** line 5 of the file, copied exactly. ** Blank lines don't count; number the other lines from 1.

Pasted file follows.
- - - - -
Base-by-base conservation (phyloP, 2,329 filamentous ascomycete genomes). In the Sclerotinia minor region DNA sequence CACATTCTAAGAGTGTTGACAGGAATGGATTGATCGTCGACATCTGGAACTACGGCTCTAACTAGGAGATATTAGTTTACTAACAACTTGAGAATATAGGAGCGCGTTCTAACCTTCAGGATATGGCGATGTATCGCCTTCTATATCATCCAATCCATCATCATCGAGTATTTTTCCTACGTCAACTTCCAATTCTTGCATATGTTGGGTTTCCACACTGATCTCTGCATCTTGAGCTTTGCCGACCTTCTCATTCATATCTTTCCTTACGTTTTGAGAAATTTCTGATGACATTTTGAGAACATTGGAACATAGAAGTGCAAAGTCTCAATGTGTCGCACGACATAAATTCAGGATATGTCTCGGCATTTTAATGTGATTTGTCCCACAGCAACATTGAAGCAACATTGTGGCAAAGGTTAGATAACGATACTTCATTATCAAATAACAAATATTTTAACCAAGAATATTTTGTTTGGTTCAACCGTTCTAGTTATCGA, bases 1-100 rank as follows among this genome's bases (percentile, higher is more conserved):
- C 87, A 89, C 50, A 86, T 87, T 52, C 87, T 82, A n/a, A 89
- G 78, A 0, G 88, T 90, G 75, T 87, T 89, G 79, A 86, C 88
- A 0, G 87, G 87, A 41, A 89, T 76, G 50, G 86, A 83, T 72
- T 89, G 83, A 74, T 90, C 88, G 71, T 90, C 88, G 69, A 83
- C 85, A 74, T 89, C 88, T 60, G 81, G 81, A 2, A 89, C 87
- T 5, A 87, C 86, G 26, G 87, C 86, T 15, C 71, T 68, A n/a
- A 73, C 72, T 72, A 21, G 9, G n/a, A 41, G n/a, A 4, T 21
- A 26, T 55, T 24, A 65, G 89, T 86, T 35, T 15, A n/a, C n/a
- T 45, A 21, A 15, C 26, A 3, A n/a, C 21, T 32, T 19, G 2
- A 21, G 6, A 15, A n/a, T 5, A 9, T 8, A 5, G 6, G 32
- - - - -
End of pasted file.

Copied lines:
- T 89, G 83, A 74, T 90, C 88, G 71, T 90, C 88, G 69, A 83